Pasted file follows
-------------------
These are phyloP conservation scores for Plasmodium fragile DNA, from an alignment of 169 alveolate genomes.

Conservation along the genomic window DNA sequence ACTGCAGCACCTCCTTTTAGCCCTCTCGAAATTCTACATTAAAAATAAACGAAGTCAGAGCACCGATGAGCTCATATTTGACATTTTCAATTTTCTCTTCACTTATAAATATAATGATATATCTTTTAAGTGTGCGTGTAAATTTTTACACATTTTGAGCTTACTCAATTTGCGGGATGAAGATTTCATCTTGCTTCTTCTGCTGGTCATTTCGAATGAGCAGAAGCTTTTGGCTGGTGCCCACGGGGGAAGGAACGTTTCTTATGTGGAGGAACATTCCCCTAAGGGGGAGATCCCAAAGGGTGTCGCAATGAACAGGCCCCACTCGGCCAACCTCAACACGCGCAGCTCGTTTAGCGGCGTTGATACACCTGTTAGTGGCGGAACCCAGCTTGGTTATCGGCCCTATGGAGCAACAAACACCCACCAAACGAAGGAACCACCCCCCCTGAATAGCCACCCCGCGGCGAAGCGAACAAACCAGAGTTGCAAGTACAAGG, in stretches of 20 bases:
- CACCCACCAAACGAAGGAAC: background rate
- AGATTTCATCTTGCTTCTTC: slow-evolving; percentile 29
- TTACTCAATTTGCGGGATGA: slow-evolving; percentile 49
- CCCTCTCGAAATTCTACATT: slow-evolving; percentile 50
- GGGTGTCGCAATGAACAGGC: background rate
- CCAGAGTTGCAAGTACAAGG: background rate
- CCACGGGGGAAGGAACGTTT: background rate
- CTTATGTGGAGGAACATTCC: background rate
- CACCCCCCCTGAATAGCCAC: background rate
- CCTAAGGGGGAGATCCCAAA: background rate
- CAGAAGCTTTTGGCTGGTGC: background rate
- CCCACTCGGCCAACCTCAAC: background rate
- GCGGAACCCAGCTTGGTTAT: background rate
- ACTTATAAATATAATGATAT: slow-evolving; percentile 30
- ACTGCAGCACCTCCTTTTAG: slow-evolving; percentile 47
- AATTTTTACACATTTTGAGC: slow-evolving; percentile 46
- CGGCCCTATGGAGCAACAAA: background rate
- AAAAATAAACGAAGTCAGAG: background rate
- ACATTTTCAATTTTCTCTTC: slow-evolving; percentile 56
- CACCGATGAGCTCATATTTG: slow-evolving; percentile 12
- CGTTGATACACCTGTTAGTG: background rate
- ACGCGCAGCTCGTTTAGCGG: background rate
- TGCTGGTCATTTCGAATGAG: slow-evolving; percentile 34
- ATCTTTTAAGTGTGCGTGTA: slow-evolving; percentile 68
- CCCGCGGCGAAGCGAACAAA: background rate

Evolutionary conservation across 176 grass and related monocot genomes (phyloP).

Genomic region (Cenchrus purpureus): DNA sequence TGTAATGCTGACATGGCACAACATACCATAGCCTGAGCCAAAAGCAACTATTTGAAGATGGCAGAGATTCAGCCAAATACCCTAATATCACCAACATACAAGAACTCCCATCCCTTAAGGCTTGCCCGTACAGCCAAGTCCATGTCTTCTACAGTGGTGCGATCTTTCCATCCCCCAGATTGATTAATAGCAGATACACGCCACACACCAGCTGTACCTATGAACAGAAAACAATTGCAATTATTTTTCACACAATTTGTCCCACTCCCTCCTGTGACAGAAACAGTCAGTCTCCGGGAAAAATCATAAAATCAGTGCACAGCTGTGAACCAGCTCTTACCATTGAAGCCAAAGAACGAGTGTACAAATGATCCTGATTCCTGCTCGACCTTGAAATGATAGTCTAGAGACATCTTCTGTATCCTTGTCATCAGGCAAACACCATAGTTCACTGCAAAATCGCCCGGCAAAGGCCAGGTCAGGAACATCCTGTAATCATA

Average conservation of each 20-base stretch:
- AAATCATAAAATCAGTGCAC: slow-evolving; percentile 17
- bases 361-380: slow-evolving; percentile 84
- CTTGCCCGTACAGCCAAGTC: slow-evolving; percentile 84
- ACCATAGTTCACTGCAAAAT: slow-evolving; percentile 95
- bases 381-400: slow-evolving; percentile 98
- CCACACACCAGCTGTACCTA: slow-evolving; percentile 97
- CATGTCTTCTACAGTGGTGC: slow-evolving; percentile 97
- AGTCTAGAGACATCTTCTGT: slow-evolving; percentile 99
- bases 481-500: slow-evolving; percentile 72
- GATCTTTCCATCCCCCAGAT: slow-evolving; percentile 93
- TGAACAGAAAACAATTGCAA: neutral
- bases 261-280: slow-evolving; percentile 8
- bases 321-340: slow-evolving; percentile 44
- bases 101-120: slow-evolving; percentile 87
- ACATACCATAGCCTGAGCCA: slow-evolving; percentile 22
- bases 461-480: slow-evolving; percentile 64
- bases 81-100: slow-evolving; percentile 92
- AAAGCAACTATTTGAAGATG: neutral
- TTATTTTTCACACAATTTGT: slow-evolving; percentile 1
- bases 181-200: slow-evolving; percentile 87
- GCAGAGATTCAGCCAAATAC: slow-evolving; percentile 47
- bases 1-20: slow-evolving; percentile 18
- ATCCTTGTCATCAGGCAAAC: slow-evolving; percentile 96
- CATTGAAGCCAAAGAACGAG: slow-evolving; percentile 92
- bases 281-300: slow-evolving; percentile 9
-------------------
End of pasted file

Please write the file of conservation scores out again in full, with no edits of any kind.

These are phyloP conservation scores for Plasmodium fragile DNA, from an alignment of 169 alveolate genomes.

Conservation along the genomic window DNA sequence ACTGCAGCACCTCCTTTTAGCCCTCTCGAAATTCTACATTAAAAATAAACGAAGTCAGAGCACCGATGAGCTCATATTTGACATTTTCAATTTTCTCTTCACTTATAAATATAATGATATATCTTTTAAGTGTGCGTGTAAATTTTTACACATTTTGAGCTTACTCAATTTGCGGGATGAAGATTTCATCTTGCTTCTTCTGCTGGTCATTTCGAATGAGCAGAAGCTTTTGGCTGGTGCCCACGGGGGAAGGAACGTTTCTTATGTGGAGGAACATTCCCCTAAGGGGGAGATCCCAAAGGGTGTCGCAATGAACAGGCCCCACTCGGCCAACCTCAACACGCGCAGCTCGTTTAGCGGCGTTGATACACCTGTTAGTGGCGGAACCCAGCTTGGTTATCGGCCCTATGGAGCAACAAACACCCACCAAACGAAGGAACCACCCCCCCTGAATAGCCACCCCGCGGCGAAGCGAACAAACCAGAGTTGCAAGTACAAGG, in stretches of 20 bases:
- CACCCACCAAACGAAGGAAC: background rate
- AGATTTCATCTTGCTTCTTC: slow-evolving; percentile 29
- TTACTCAATTTGCGGGATGA: slow-evolving; percentile 49
- CCCTCTCGAAATTCTACATT: slow-evolving; percentile 50
- GGGTGTCGCAATGAACAGGC: background rate
- CCAGAGTTGCAAGTACAAGG: background rate
- CCACGGGGGAAGGAACGTTT: background rate
- CTTATGTGGAGGAACATTCC: background rate
- CACCCCCCCTGAATAGCCAC: background rate
- CCTAAGGGGGAGATCCCAAA: background rate
- CAGAAGCTTTTGGCTGGTGC: background rate
- CCCACTCGGCCAACCTCAAC: background rate
- GCGGAACCCAGCTTGGTTAT: background rate
- ACTTATAAATATAATGATAT: slow-evolving; percentile 30
- ACTGCAGCACCTCCTTTTAG: slow-evolving; percentile 47
- AATTTTTACACATTTTGAGC: slow-evolving; percentile 46
- CGGCCCTATGGAGCAACAAA: background rate
- AAAAATAAACGAAGTCAGAG: background rate
- ACATTTTCAATTTTCTCTTC: slow-evolving; percentile 56
- CACCGATGAGCTCATATTTG: slow-evolving; percentile 12
- CGTTGATACACCTGTTAGTG: background rate
- ACGCGCAGCTCGTTTAGCGG: background rate
- TGCTGGTCATTTCGAATGAG: slow-evolving; percentile 34
- ATCTTTTAAGTGTGCGTGTA: slow-evolving; percentile 68
- CCCGCGGCGAAGCGAACAAA: background rate

Evolutionary conservation across 176 grass and related monocot genomes (phyloP).

Genomic region (Cenchrus purpureus): DNA sequence TGTAATGCTGACATGGCACAACATACCATAGCCTGAGCCAAAAGCAACTATTTGAAGATGGCAGAGATTCAGCCAAATACCCTAATATCACCAACATACAAGAACTCCCATCCCTTAAGGCTTGCCCGTACAGCCAAGTCCATGTCTTCTACAGTGGTGCGATCTTTCCATCCCCCAGATTGATTAATAGCAGATACACGCCACACACCAGCTGTACCTATGAACAGAAAACAATTGCAATTATTTTTCACACAATTTGTCCCACTCCCTCCTGTGACAGAAACAGTCAGTCTCCGGGAAAAATCATAAAATCAGTGCACAGCTGTGAACCAGCTCTTACCATTGAAGCCAAAGAACGAGTGTACAAATGATCCTGATTCCTGCTCGACCTTGAAATGATAGTCTAGAGACATCTTCTGTATCCTTGTCATCAGGCAAACACCATAGTTCACTGCAAAATCGCCCGGCAAAGGCCAGGTCAGGAACATCCTGTAATCATA

Average conservation of each 20-base stretch:
- AAATCATAAAATCAGTGCAC: slow-evolving; percentile 17
- bases 361-380: slow-evolving; percentile 84
- CTTGCCCGTACAGCCAAGTC: slow-evolving; percentile 84
- ACCATAGTTCACTGCAAAAT: slow-evolving; percentile 95
- bases 381-400: slow-evolving; percentile 98
- CCACACACCAGCTGTACCTA: slow-evolving; percentile 97
- CATGTCTTCTACAGTGGTGC: slow-evolving; percentile 97
- AGTCTAGAGACATCTTCTGT: slow-evolving; percentile 99
- bases 481-500: slow-evolving; percentile 72
- GATCTTTCCATCCCCCAGAT: slow-evolving; percentile 93
- TGAACAGAAAACAATTGCAA: neutral
- bases 261-280: slow-evolving; percentile 8
- bases 321-340: slow-evolving; percentile 44
- bases 101-120: slow-evolving; percentile 87
- ACATACCATAGCCTGAGCCA: slow-evolving; percentile 22
- bases 461-480: slow-evolving; percentile 64
- bases 81-100: slow-evolving; percentile 92
- AAAGCAACTATTTGAAGATG: neutral
- TTATTTTTCACACAATTTGT: slow-evolving; percentile 1
- bases 181-200: slow-evolving; percentile 87
- GCAGAGATTCAGCCAAATAC: slow-evolving; percentile 47
- bases 1-20: slow-evolving; percentile 18
- ATCCTTGTCATCAGGCAAAC: slow-evolving; percentile 96
- CATTGAAGCCAAAGAACGAG: slow-evolving; percentile 92
- bases 281-300: slow-evolving; percentile 9